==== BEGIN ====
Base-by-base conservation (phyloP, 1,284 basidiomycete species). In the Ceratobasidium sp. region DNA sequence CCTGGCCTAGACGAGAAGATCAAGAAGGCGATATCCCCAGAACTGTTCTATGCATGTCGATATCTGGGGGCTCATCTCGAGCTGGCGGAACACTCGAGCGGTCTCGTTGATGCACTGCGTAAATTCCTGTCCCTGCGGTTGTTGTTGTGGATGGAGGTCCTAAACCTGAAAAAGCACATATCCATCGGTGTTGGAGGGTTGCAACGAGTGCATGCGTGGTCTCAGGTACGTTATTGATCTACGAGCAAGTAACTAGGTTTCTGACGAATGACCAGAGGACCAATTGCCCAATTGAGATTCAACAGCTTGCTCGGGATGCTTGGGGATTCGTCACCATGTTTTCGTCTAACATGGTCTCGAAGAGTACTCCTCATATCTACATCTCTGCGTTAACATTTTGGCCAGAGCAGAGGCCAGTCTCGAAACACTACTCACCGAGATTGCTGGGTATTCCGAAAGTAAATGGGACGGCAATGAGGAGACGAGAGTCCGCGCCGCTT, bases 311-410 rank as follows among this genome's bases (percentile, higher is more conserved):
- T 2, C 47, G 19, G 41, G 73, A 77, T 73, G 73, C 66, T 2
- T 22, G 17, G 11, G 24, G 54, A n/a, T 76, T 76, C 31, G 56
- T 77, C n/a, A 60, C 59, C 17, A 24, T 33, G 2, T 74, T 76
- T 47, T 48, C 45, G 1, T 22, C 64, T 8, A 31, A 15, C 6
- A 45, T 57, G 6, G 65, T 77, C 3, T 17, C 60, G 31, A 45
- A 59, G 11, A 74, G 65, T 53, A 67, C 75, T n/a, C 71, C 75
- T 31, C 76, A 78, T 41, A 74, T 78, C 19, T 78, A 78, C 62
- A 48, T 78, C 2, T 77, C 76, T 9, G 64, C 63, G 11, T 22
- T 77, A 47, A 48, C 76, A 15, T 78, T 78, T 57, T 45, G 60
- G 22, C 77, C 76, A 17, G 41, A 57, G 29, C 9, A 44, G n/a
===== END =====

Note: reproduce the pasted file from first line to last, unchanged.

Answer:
Base-by-base conservation (phyloP, 1,284 basidiomycete species). In the Ceratobasidium sp. region DNA sequence CCTGGCCTAGACGAGAAGATCAAGAAGGCGATATCCCCAGAACTGTTCTATGCATGTCGATATCTGGGGGCTCATCTCGAGCTGGCGGAACACTCGAGCGGTCTCGTTGATGCACTGCGTAAATTCCTGTCCCTGCGGTTGTTGTTGTGGATGGAGGTCCTAAACCTGAAAAAGCACATATCCATCGGTGTTGGAGGGTTGCAACGAGTGCATGCGTGGTCTCAGGTACGTTATTGATCTACGAGCAAGTAACTAGGTTTCTGACGAATGACCAGAGGACCAATTGCCCAATTGAGATTCAACAGCTTGCTCGGGATGCTTGGGGATTCGTCACCATGTTTTCGTCTAACATGGTCTCGAAGAGTACTCCTCATATCTACATCTCTGCGTTAACATTTTGGCCAGAGCAGAGGCCAGTCTCGAAACACTACTCACCGAGATTGCTGGGTATTCCGAAAGTAAATGGGACGGCAATGAGGAGACGAGAGTCCGCGCCGCTT, bases 311-410 rank as follows among this genome's bases (percentile, higher is more conserved):
- T 2, C 47, G 19, G 41, G 73, A 77, T 73, G 73, C 66, T 2
- T 22, G 17, G 11, G 24, G 54, A n/a, T 76, T 76, C 31, G 56
- T 77, C n/a, A 60, C 59, C 17, A 24, T 33, G 2, T 74, T 76
- T 47, T 48, C 45, G 1, T 22, C 64, T 8, A 31, A 15, C 6
- A 45, T 57, G 6, G 65, T 77, C 3, T 17, C 60, G 31, A 45
- A 59, G 11, A 74, G 65, T 53, A 67, C 75, T n/a, C 71, C 75
- T 31, C 76, A 78, T 41, A 74, T 78, C 19, T 78, A 78, C 62
- A 48, T 78, C 2, T 77, C 76, T 9, G 64, C 63, G 11, T 22
- T 77, A 47, A 48, C 76, A 15, T 78, T 78, T 57, T 45, G 60
- G 22, C 77, C 76, A 17, G 41, A 57, G 29, C 9, A 44, G n/a